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Shortlisted designs revealed for $2bn Southbank tower competition

Shortlisted designs revealed for $2bn Southbank tower competition


The six shortlisted designs for developer Beulah International’s Southbank tower competition have been revealed, with the design concepts including twisting towers, a propeller penthouse and stacked neighbourhoods.

The $2 billion mixed-use tower development in Melbourne’s Southbank will include retail, hotel, residential, commercial, cultural and public spaces. Currently occupied by a BMW car dealership, the site is located on the corner of Southbank Boulevard and City Road.

The six teams to submit their design concepts as part of the six month long competition include, Bjarke Ingels Group with Fender Katsalidis Architects, Coop Himmelb(l)au with Architectus, MAD Architects with Elenberg Fraser, MVRDV with Woods Bagot, Office for Metropolitan Architecture (OMA) with Conrad Gargett, and UNStudio with Cox Architecture.

Take a look at the design proposals below:

Bjarke Ingels Group X Fender Katsalidis Architects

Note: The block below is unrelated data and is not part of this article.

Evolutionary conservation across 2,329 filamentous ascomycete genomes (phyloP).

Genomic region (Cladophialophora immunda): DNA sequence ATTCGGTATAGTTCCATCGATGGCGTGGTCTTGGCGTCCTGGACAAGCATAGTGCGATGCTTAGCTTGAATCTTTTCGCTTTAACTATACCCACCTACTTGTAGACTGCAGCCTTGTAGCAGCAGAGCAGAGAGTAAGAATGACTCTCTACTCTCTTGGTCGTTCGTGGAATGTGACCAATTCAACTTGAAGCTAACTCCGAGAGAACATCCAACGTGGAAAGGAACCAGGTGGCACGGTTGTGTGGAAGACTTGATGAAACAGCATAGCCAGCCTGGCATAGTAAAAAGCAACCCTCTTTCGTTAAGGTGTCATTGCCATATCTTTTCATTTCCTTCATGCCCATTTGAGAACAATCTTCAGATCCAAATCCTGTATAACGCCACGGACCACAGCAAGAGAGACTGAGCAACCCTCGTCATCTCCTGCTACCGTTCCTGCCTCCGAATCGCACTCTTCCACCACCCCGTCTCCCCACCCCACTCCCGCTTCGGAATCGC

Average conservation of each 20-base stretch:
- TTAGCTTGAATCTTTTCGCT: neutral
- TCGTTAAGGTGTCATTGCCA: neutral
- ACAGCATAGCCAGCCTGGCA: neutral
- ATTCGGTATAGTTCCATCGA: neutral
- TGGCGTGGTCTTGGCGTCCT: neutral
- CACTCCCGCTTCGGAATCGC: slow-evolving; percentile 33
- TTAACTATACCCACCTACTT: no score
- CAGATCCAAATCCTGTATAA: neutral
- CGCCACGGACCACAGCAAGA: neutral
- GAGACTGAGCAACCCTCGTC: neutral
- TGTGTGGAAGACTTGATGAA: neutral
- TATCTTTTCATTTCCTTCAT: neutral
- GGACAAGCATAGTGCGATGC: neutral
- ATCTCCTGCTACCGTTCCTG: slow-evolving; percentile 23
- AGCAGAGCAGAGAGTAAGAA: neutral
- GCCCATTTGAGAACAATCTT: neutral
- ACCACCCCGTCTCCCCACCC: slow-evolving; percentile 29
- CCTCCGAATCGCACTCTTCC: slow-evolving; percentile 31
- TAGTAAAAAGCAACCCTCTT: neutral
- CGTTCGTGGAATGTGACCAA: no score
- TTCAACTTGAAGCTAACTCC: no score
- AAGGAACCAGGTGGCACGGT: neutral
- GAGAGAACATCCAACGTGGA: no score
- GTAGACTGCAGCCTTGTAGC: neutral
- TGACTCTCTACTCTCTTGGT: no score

Bjarke Ingels Group X Fender Katsalidis Architects

The Lanescraper is two blocks that extend upwards and interlock to provide connectivity and structural rigidity. In the spaces between, a series of laneways from bottom to top are proposed, each one with a unique identity and experience.

The Lanescraper is proposing a two-tiered concentric auditorium that will seat in excess of 3,000 patrons and a BMW experience centre that occupies four levels, connected by a central void and car lift around which a spiral stair meets all levels.

Reaching 359.6m tall, The Lanescaper will include retail and culture amenities, including a library and both informal food areas and formal restaurants, as well as office, hotel and serviced apartments and residential.

The lanescraper building


Coop Himmelb(l)au X Architectus

The Beulah Propeller City

The Beulah Propeller City is the creation of a vertical city, comprising of four main functional parts; public podium, office, hotel and apartment tower. Reaching 335m in height, The Beulah Propeller City will feature 18 floors of mixed-use retail and public space including cultural functions, childcare, entertainment and exhibition, cinema, recording studios, food hall and beauty and wellness.